I hope that anyone reading this is healthy and sane during this period of uncertainty. Teachers and kids alike are grieving over the loss of freedom, social interactions, and normalcy. Many families, even those never before considered at-risk, are terrified of the potential for financial ruin or catastrophic health risks. Since I’m all about the love and spreading optimism, I humbly share a silver-lining for teachers and the kids that they serve.
The fact that you are being told to “teach online” in some vague version of “look busy” may mean that teachers are finally being trusted. Districts large and small are abandoning grading as they recognize that education (at home) is inequitable. I guess it’s better late than never to discover the obvious.
Parents and superintendents are vanquishing the needless infliction of nonsense known as homework. Standardized testing is being canceled, an actual miracle. Colleges have recognized that enrolling students next Fall is more important than SAT or ACT scores. Each of these emergency measures has been advocated by sentient educators forever.
So, there is reason to celebrate (briefly), but then you must act! Use this time to remake schooling in a way that’s more humane, creative, meaningful, and learner-centered. This is your moment!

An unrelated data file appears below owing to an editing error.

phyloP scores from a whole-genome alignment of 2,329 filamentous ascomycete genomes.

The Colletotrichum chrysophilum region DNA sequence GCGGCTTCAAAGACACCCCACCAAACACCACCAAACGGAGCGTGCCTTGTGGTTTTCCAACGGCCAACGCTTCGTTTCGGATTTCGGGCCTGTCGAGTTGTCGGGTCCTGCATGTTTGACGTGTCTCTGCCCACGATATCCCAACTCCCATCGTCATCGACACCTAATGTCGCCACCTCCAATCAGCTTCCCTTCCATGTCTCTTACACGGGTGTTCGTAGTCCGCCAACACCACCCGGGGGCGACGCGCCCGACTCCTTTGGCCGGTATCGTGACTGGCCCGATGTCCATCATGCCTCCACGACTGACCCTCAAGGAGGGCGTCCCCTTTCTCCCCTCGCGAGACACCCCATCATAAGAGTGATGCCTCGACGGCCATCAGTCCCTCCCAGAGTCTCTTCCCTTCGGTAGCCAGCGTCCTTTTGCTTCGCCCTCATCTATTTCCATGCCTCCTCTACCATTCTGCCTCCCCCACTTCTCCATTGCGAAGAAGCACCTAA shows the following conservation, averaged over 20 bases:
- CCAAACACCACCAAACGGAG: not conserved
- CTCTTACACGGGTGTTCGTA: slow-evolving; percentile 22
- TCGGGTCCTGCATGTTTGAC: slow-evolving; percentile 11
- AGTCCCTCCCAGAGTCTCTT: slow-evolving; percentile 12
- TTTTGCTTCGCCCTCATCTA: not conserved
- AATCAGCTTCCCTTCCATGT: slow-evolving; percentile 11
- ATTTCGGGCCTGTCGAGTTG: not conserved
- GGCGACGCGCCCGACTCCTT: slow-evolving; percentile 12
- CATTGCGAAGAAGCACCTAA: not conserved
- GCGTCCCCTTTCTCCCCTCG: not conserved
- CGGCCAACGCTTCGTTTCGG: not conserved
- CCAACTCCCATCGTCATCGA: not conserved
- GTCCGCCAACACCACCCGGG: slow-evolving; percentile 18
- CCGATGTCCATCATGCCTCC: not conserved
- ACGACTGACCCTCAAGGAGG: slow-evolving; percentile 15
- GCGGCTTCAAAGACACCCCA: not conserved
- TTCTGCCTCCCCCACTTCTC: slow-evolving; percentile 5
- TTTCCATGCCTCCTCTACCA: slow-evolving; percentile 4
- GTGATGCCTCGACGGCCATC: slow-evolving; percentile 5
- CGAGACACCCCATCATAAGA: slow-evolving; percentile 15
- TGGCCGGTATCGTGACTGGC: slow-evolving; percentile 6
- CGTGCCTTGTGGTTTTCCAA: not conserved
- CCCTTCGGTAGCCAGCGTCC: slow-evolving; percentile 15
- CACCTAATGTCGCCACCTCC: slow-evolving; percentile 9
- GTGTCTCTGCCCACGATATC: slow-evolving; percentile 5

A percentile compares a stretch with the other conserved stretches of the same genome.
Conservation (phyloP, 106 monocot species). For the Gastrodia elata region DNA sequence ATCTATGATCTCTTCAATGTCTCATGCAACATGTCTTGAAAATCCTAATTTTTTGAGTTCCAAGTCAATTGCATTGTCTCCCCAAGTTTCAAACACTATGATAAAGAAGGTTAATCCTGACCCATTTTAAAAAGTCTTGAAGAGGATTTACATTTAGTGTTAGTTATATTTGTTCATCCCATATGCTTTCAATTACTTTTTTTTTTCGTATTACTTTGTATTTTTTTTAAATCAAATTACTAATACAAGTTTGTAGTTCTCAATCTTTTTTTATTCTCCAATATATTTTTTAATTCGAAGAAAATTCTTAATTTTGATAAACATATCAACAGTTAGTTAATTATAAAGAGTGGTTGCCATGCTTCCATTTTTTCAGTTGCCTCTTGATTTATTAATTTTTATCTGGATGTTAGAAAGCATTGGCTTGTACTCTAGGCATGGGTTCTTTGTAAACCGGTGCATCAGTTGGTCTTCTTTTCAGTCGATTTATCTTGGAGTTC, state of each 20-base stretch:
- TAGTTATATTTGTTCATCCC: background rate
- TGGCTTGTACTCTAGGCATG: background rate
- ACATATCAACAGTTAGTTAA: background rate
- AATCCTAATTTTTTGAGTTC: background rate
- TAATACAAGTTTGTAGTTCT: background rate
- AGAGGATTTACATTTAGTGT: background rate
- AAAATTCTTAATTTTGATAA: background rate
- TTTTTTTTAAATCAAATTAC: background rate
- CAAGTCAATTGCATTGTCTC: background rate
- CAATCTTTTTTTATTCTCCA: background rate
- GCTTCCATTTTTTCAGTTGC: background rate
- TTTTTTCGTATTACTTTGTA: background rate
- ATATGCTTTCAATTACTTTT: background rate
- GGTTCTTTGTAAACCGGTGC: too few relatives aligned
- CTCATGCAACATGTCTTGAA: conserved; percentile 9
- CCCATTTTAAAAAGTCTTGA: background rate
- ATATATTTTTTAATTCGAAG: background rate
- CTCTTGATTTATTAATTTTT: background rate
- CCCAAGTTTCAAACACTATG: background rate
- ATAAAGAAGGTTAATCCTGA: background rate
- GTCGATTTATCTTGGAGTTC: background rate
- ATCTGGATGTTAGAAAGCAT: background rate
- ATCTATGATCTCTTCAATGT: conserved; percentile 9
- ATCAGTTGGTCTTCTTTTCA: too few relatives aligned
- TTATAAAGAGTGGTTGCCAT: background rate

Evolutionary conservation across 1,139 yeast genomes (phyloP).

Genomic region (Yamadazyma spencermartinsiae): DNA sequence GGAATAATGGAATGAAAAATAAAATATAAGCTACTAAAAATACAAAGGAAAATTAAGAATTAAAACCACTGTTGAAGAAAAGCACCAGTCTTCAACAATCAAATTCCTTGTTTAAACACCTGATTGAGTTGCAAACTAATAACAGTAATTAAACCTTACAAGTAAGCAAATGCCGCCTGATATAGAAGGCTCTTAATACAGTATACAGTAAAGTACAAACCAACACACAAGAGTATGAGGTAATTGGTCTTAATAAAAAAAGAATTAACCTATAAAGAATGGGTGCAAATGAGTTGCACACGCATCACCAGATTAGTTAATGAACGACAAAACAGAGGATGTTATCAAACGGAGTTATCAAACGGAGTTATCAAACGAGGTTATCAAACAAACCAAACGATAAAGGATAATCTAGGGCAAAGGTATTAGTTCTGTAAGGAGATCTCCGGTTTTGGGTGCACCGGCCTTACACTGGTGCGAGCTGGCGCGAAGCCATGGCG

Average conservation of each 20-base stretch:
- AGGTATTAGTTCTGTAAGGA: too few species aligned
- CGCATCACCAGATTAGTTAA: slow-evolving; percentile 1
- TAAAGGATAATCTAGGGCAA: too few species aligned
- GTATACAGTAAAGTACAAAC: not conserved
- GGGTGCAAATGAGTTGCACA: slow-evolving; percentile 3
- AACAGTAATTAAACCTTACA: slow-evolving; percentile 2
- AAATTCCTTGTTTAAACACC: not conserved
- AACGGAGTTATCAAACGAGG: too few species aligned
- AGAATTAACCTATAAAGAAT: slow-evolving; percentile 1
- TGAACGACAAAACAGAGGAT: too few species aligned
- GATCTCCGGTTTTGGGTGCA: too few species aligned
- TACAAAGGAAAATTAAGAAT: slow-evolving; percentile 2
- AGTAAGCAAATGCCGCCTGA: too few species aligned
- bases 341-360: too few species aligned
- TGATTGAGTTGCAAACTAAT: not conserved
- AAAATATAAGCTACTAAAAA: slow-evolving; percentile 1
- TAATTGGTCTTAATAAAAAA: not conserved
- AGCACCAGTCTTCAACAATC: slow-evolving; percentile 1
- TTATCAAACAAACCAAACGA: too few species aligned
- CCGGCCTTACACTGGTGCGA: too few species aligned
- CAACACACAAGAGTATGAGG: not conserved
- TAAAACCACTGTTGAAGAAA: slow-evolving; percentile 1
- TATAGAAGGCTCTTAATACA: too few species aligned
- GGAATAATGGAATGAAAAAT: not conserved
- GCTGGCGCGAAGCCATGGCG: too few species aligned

In the absence of compelling models of what’s possible, the forces of darkness will fill the void. Each of us needs to create models of possibility.
The fact that kids’ days are now unencumbered by school could mean that they finally have adequate time to work on projects that matter rather than being interrupted every 23 minutes. I recently wrote, What’s Your Hurry?, about teaching computer programming, but it’s applicable to other disciplines.
Project-based learning offers a context for learner-centered pedagogy. I was reminded that the new edition of our book, “Invent To Learn – Making, Tinkering, and Engineering in the Classroom,” includes several chapters on effective prompt setting that may be useful in designing projects for kids at home. Invent To Learn also lays out the case for learning-by-doing. Use that information to guide your communication with administrators, parents, and the community.
The following are but a few suggestions for seizing the moment and reinventing education after this crisis is resolved so we may all return to a new, better, normal.
Practice “Less us, more them”
Anytime a teacher feels the impulse to intervene in an educational transaction, it is worth pausing, taking a breath, and asking, “Is there less that I can do and more that the student(s) can do?” The more agency shifted to the student, the more they will learn.
One exercise you can practice teaching online, as well as face-to-face, is talk less. If you typically lecture for 40 minutes, try 20. If you talk for 20 minutes, try 10. If you talk for 10, try 5. In my experience, there is rarely an instance in which a minute or two of instruction is insufficient before asking students to do something. While teaching online, try not to present content, but rather stimulate discussion or organize activities to maximize student participation. Piaget reminds us that “knowledge is a consequence of experience.”
Remember, less is more
My colleague Brian Harvey once said, “The key to school reform is throw out half the curriculum – any half.” This is wise advice during sudden shift to online teaching and the chaos caused by the interruption of the school year.